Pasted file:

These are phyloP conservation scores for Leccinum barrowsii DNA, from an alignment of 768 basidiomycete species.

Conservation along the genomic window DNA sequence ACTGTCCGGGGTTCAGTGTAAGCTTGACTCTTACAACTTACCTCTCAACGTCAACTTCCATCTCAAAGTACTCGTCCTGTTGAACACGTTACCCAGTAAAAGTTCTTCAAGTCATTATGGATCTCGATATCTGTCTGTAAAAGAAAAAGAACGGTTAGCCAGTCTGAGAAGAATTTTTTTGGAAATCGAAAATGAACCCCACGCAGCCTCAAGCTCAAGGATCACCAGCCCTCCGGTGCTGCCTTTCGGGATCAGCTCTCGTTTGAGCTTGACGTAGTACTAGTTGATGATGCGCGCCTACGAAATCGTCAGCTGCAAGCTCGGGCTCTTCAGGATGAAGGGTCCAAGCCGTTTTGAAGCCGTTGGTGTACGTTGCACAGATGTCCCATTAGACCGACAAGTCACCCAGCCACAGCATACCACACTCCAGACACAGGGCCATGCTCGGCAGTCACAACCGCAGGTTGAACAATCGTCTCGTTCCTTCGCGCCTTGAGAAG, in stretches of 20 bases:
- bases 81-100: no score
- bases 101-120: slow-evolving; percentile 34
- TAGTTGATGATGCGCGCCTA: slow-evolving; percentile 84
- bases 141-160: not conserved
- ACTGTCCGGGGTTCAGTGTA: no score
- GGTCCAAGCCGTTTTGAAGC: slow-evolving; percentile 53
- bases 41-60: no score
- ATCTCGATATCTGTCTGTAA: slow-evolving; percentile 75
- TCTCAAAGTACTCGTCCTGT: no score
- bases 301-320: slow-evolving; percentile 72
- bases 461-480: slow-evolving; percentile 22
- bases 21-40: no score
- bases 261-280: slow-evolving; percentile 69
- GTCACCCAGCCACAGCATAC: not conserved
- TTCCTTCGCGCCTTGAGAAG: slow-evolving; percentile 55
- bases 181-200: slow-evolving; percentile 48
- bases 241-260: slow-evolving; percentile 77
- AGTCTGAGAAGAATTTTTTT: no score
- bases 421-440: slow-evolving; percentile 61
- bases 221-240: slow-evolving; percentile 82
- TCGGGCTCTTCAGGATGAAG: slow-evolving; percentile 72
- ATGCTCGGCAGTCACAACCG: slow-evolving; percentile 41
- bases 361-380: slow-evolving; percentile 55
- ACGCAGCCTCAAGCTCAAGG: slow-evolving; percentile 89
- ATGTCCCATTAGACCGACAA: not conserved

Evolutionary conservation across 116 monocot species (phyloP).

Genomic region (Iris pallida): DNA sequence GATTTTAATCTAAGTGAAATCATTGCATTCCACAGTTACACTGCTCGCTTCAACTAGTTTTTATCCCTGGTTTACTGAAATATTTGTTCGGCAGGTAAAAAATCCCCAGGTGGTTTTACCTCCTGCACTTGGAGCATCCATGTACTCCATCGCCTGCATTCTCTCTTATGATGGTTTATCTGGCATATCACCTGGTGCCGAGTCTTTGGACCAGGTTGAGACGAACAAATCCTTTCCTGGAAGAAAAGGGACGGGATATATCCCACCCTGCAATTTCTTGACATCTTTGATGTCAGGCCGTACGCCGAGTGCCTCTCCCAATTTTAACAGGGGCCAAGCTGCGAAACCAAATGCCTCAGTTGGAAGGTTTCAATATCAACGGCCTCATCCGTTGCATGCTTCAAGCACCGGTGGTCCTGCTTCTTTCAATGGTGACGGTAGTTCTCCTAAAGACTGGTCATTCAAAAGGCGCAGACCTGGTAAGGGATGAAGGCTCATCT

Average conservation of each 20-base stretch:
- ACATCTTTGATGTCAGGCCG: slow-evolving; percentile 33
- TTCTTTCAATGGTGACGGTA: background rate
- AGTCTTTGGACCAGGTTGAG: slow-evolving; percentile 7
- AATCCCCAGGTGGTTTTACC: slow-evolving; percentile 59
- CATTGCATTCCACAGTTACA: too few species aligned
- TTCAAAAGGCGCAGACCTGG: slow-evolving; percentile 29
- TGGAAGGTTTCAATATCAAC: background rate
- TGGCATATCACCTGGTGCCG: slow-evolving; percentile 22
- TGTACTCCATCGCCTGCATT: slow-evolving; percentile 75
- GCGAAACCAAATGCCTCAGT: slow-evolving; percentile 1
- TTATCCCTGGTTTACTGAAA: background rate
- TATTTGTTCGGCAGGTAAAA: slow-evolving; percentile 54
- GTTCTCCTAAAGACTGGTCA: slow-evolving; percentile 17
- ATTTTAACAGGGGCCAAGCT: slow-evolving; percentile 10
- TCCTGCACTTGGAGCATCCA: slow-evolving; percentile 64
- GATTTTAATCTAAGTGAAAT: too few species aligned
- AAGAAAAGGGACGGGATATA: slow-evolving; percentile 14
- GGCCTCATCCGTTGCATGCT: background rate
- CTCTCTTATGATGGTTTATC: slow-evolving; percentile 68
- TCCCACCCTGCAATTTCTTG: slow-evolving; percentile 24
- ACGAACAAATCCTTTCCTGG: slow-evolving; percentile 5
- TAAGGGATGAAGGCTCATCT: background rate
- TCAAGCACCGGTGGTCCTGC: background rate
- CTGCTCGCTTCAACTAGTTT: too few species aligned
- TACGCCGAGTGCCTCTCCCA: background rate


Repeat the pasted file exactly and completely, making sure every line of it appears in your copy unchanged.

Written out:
These are phyloP conservation scores for Leccinum barrowsii DNA, from an alignment of 768 basidiomycete species.

Conservation along the genomic window DNA sequence ACTGTCCGGGGTTCAGTGTAAGCTTGACTCTTACAACTTACCTCTCAACGTCAACTTCCATCTCAAAGTACTCGTCCTGTTGAACACGTTACCCAGTAAAAGTTCTTCAAGTCATTATGGATCTCGATATCTGTCTGTAAAAGAAAAAGAACGGTTAGCCAGTCTGAGAAGAATTTTTTTGGAAATCGAAAATGAACCCCACGCAGCCTCAAGCTCAAGGATCACCAGCCCTCCGGTGCTGCCTTTCGGGATCAGCTCTCGTTTGAGCTTGACGTAGTACTAGTTGATGATGCGCGCCTACGAAATCGTCAGCTGCAAGCTCGGGCTCTTCAGGATGAAGGGTCCAAGCCGTTTTGAAGCCGTTGGTGTACGTTGCACAGATGTCCCATTAGACCGACAAGTCACCCAGCCACAGCATACCACACTCCAGACACAGGGCCATGCTCGGCAGTCACAACCGCAGGTTGAACAATCGTCTCGTTCCTTCGCGCCTTGAGAAG, in stretches of 20 bases:
- bases 81-100: no score
- bases 101-120: slow-evolving; percentile 34
- TAGTTGATGATGCGCGCCTA: slow-evolving; percentile 84
- bases 141-160: not conserved
- ACTGTCCGGGGTTCAGTGTA: no score
- GGTCCAAGCCGTTTTGAAGC: slow-evolving; percentile 53
- bases 41-60: no score
- ATCTCGATATCTGTCTGTAA: slow-evolving; percentile 75
- TCTCAAAGTACTCGTCCTGT: no score
- bases 301-320: slow-evolving; percentile 72
- bases 461-480: slow-evolving; percentile 22
- bases 21-40: no score
- bases 261-280: slow-evolving; percentile 69
- GTCACCCAGCCACAGCATAC: not conserved
- TTCCTTCGCGCCTTGAGAAG: slow-evolving; percentile 55
- bases 181-200: slow-evolving; percentile 48
- bases 241-260: slow-evolving; percentile 77
- AGTCTGAGAAGAATTTTTTT: no score
- bases 421-440: slow-evolving; percentile 61
- bases 221-240: slow-evolving; percentile 82
- TCGGGCTCTTCAGGATGAAG: slow-evolving; percentile 72
- ATGCTCGGCAGTCACAACCG: slow-evolving; percentile 41
- bases 361-380: slow-evolving; percentile 55
- ACGCAGCCTCAAGCTCAAGG: slow-evolving; percentile 89
- ATGTCCCATTAGACCGACAA: not conserved

Evolutionary conservation across 116 monocot species (phyloP).

Genomic region (Iris pallida): DNA sequence GATTTTAATCTAAGTGAAATCATTGCATTCCACAGTTACACTGCTCGCTTCAACTAGTTTTTATCCCTGGTTTACTGAAATATTTGTTCGGCAGGTAAAAAATCCCCAGGTGGTTTTACCTCCTGCACTTGGAGCATCCATGTACTCCATCGCCTGCATTCTCTCTTATGATGGTTTATCTGGCATATCACCTGGTGCCGAGTCTTTGGACCAGGTTGAGACGAACAAATCCTTTCCTGGAAGAAAAGGGACGGGATATATCCCACCCTGCAATTTCTTGACATCTTTGATGTCAGGCCGTACGCCGAGTGCCTCTCCCAATTTTAACAGGGGCCAAGCTGCGAAACCAAATGCCTCAGTTGGAAGGTTTCAATATCAACGGCCTCATCCGTTGCATGCTTCAAGCACCGGTGGTCCTGCTTCTTTCAATGGTGACGGTAGTTCTCCTAAAGACTGGTCATTCAAAAGGCGCAGACCTGGTAAGGGATGAAGGCTCATCT

Average conservation of each 20-base stretch:
- ACATCTTTGATGTCAGGCCG: slow-evolving; percentile 33
- TTCTTTCAATGGTGACGGTA: background rate
- AGTCTTTGGACCAGGTTGAG: slow-evolving; percentile 7
- AATCCCCAGGTGGTTTTACC: slow-evolving; percentile 59
- CATTGCATTCCACAGTTACA: too few species aligned
- TTCAAAAGGCGCAGACCTGG: slow-evolving; percentile 29
- TGGAAGGTTTCAATATCAAC: background rate
- TGGCATATCACCTGGTGCCG: slow-evolving; percentile 22
- TGTACTCCATCGCCTGCATT: slow-evolving; percentile 75
- GCGAAACCAAATGCCTCAGT: slow-evolving; percentile 1
- TTATCCCTGGTTTACTGAAA: background rate
- TATTTGTTCGGCAGGTAAAA: slow-evolving; percentile 54
- GTTCTCCTAAAGACTGGTCA: slow-evolving; percentile 17
- ATTTTAACAGGGGCCAAGCT: slow-evolving; percentile 10
- TCCTGCACTTGGAGCATCCA: slow-evolving; percentile 64
- GATTTTAATCTAAGTGAAAT: too few species aligned
- AAGAAAAGGGACGGGATATA: slow-evolving; percentile 14
- GGCCTCATCCGTTGCATGCT: background rate
- CTCTCTTATGATGGTTTATC: slow-evolving; percentile 68
- TCCCACCCTGCAATTTCTTG: slow-evolving; percentile 24
- ACGAACAAATCCTTTCCTGG: slow-evolving; percentile 5
- TAAGGGATGAAGGCTCATCT: background rate
- TCAAGCACCGGTGGTCCTGC: background rate
- CTGCTCGCTTCAACTAGTTT: too few species aligned
- TACGCCGAGTGCCTCTCCCA: background rate